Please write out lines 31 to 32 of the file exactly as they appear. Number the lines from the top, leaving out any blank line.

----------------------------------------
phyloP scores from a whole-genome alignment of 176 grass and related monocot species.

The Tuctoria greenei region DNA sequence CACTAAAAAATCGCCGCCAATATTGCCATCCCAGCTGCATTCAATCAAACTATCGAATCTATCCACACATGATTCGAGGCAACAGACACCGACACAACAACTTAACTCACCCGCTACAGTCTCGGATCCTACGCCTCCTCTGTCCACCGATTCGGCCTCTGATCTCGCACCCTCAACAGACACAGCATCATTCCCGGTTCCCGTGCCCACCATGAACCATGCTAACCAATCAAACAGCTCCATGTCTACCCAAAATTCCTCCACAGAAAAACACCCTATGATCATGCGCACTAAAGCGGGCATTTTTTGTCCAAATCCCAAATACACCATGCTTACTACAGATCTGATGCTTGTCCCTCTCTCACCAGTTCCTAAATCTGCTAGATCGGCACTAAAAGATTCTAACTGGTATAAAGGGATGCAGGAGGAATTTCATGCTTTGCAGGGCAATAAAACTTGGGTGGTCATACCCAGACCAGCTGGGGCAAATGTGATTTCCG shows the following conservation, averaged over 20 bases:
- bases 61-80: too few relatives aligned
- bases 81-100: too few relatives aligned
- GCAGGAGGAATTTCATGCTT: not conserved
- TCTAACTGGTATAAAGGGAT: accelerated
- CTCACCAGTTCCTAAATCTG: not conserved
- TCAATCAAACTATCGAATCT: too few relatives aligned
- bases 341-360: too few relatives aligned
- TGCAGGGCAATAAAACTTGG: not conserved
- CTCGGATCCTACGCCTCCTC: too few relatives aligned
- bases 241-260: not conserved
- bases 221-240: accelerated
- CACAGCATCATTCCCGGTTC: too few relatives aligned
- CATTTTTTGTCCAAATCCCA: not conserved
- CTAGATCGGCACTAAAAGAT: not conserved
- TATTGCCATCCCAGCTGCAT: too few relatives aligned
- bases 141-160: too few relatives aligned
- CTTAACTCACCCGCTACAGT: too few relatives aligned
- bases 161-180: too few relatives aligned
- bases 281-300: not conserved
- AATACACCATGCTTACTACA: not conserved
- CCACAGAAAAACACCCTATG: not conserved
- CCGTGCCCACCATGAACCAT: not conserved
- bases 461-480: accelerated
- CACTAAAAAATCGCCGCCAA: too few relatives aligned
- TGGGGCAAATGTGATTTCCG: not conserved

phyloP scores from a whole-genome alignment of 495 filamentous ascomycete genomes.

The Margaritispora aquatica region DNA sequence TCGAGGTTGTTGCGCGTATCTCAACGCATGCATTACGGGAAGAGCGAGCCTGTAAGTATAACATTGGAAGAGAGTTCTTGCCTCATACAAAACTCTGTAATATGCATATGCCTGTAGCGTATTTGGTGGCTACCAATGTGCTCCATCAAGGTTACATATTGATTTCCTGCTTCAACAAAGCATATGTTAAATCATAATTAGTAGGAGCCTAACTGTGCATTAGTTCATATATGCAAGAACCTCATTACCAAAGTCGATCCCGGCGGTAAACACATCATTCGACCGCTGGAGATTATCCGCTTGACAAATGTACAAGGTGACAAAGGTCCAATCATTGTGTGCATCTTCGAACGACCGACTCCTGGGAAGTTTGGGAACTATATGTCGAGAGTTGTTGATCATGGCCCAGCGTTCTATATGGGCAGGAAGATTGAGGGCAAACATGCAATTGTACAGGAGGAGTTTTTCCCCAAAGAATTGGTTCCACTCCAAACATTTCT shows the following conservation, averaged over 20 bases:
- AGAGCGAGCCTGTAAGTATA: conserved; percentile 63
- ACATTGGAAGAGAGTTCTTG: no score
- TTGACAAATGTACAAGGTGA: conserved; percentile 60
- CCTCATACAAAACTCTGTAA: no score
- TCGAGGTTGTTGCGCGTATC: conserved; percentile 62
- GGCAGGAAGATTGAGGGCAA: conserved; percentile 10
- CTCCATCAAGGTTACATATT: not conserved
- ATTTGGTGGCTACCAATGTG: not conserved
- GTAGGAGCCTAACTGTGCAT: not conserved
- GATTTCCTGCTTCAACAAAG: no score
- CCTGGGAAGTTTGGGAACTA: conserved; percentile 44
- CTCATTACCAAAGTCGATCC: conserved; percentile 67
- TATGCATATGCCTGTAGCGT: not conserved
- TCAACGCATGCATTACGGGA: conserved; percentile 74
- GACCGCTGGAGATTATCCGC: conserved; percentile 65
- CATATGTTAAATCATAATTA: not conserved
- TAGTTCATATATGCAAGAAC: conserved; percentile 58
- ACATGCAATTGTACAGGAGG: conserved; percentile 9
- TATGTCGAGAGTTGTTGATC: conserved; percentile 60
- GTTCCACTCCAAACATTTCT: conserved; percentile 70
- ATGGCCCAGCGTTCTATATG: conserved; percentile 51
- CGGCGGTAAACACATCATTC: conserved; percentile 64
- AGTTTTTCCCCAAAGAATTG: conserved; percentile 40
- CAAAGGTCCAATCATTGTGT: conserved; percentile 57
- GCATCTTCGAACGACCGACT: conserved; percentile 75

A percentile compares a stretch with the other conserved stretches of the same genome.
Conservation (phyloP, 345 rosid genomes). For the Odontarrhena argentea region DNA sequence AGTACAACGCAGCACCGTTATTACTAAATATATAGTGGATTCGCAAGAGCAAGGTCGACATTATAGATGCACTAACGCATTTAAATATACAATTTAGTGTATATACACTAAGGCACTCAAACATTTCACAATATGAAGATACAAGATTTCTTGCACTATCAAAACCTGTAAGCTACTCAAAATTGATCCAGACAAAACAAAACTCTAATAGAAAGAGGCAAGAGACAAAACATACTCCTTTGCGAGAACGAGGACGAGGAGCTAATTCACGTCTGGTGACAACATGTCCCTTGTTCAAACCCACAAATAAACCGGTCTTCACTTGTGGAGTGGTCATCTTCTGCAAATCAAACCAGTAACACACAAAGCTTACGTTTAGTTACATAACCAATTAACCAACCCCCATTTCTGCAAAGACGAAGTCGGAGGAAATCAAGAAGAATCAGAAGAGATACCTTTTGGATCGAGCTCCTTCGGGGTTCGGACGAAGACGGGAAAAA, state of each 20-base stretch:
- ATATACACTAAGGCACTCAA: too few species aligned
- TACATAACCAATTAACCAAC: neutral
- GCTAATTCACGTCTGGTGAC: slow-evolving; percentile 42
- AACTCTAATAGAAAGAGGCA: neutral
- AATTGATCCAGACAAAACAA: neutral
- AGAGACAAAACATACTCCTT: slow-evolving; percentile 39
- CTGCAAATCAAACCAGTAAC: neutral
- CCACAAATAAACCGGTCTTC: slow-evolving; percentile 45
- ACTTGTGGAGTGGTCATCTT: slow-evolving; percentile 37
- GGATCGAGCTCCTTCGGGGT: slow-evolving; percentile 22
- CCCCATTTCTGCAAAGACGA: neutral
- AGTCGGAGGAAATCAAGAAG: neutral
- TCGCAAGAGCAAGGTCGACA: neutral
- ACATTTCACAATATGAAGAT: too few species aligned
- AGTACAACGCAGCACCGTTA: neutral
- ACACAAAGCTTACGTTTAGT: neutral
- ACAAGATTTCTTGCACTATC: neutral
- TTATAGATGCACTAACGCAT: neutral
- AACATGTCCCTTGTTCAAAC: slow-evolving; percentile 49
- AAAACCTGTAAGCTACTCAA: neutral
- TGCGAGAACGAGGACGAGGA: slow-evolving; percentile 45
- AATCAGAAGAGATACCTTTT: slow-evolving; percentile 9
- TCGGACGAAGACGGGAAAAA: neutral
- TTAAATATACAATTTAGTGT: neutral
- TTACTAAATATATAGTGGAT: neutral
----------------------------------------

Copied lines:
- ACATTGGAAGAGAGTTCTTG: no score
- TTGACAAATGTACAAGGTGA: conserved; percentile 60